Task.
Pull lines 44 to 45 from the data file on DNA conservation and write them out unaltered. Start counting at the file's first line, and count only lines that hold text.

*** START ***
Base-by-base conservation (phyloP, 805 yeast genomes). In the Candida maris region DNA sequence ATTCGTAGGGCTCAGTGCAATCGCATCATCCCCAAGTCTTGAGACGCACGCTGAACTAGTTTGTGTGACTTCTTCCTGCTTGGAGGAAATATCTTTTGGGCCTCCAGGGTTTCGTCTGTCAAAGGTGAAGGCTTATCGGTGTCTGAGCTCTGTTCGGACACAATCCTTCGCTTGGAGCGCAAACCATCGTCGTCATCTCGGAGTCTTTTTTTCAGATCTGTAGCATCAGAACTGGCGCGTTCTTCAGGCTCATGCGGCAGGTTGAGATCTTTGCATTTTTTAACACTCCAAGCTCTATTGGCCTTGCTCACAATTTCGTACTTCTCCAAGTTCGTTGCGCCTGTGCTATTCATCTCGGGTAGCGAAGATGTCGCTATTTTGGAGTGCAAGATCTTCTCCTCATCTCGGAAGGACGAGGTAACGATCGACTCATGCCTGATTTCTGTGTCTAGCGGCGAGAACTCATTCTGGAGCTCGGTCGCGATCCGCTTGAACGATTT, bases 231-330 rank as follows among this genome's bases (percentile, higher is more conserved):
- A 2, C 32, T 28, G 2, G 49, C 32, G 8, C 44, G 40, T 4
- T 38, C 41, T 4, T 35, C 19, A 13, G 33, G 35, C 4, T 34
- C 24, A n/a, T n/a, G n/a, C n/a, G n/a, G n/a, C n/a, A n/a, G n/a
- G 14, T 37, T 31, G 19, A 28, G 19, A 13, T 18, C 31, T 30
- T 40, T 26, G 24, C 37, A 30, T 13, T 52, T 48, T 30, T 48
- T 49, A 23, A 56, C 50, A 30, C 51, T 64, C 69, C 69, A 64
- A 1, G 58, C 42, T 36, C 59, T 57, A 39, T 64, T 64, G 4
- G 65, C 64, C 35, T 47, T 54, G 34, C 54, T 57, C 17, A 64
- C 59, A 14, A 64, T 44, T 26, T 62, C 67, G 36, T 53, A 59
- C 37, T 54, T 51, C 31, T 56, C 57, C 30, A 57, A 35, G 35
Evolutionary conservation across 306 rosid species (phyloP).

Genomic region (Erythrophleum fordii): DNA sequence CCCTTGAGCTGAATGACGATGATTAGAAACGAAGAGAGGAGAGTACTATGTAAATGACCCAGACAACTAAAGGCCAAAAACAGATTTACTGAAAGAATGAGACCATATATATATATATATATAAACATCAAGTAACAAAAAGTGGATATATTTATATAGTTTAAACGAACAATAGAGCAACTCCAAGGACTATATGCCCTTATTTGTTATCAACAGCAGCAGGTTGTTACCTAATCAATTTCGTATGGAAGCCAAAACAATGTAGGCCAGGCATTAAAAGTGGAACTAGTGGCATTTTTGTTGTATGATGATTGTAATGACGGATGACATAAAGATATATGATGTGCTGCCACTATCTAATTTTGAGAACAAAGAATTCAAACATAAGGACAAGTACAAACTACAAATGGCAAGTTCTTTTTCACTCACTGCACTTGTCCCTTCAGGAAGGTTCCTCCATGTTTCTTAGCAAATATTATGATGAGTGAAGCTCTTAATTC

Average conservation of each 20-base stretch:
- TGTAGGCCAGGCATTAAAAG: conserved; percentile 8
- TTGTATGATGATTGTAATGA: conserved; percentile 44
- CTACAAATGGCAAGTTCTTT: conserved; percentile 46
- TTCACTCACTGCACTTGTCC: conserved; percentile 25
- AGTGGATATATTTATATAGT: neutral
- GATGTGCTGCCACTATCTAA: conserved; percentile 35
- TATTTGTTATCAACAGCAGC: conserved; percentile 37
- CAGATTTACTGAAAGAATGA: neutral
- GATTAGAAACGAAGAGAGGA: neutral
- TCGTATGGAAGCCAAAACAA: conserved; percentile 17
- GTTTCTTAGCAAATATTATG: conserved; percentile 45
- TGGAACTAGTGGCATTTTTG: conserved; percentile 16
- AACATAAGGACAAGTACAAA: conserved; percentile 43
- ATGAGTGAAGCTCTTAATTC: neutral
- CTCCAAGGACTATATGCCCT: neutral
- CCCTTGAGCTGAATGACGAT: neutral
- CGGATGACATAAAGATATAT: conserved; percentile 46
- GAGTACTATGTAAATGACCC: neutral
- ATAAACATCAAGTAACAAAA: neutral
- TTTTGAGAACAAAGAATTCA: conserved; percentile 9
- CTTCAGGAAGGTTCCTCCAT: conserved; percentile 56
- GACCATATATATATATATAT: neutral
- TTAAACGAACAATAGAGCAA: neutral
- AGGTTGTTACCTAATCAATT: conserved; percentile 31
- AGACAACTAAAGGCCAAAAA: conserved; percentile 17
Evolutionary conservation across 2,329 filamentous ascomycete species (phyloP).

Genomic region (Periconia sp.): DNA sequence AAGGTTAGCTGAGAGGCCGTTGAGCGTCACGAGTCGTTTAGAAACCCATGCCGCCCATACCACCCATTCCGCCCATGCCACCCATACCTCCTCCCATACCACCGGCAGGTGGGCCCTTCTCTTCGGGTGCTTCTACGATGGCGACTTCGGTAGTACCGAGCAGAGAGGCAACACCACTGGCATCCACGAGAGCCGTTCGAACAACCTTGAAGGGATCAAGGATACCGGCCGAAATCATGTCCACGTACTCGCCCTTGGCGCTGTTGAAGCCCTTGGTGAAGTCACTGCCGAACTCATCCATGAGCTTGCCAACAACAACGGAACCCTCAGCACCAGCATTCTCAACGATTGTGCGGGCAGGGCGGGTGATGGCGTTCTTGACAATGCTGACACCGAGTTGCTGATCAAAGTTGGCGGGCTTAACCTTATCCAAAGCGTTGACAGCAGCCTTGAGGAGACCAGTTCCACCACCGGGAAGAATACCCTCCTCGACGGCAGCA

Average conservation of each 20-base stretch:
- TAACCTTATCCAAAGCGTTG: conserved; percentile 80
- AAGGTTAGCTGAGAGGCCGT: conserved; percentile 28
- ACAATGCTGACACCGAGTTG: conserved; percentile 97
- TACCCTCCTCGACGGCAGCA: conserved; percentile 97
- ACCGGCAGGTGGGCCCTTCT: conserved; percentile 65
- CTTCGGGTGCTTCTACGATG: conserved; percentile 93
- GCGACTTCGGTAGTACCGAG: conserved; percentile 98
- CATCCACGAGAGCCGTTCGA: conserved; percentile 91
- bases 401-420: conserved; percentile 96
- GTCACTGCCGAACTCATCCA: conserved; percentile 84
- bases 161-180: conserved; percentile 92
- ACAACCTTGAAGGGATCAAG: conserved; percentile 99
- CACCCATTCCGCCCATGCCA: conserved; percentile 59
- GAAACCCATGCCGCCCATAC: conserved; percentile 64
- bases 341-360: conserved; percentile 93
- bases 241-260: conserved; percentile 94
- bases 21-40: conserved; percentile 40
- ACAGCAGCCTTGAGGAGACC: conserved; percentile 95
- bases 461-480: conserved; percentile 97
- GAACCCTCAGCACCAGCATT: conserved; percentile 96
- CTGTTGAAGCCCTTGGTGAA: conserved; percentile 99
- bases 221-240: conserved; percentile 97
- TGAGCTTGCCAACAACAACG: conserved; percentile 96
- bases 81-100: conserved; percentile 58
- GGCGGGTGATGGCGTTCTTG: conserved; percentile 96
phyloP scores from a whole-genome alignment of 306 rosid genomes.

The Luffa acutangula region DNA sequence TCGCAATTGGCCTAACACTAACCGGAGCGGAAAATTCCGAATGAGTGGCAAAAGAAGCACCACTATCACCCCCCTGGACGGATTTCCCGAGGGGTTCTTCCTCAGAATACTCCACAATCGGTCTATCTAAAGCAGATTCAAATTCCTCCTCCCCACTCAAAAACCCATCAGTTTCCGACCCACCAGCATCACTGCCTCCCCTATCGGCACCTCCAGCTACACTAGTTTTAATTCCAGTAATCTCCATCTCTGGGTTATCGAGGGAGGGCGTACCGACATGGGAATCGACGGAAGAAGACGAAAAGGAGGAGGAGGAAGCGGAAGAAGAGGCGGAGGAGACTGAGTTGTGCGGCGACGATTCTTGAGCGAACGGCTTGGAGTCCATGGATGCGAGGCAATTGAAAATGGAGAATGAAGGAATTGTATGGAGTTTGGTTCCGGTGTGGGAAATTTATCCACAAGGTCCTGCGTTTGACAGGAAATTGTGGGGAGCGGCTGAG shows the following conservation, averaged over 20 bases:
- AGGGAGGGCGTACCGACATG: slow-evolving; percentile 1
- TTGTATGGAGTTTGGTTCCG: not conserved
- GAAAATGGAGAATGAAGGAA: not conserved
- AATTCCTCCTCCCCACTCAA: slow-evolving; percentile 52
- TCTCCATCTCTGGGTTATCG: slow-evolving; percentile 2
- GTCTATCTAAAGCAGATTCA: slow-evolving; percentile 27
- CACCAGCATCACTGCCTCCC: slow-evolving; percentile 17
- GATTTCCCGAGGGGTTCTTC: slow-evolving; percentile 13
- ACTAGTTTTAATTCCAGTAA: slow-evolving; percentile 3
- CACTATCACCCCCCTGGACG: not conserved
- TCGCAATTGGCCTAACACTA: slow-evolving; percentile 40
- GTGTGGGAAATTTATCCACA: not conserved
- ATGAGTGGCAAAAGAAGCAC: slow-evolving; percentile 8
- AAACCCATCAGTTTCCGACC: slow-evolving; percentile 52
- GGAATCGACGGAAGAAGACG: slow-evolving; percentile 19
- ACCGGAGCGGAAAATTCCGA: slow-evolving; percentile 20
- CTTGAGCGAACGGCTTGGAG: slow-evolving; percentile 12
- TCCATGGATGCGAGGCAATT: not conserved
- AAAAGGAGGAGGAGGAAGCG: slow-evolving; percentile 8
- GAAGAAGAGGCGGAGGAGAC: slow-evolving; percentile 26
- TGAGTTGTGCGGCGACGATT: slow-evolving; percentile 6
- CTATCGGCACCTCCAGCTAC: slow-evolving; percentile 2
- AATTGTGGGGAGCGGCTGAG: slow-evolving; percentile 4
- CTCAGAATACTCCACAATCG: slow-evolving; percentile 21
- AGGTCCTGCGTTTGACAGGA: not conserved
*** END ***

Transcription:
- AAGGTTAGCTGAGAGGCCGT: conserved; percentile 28
- ACAATGCTGACACCGAGTTG: conserved; percentile 97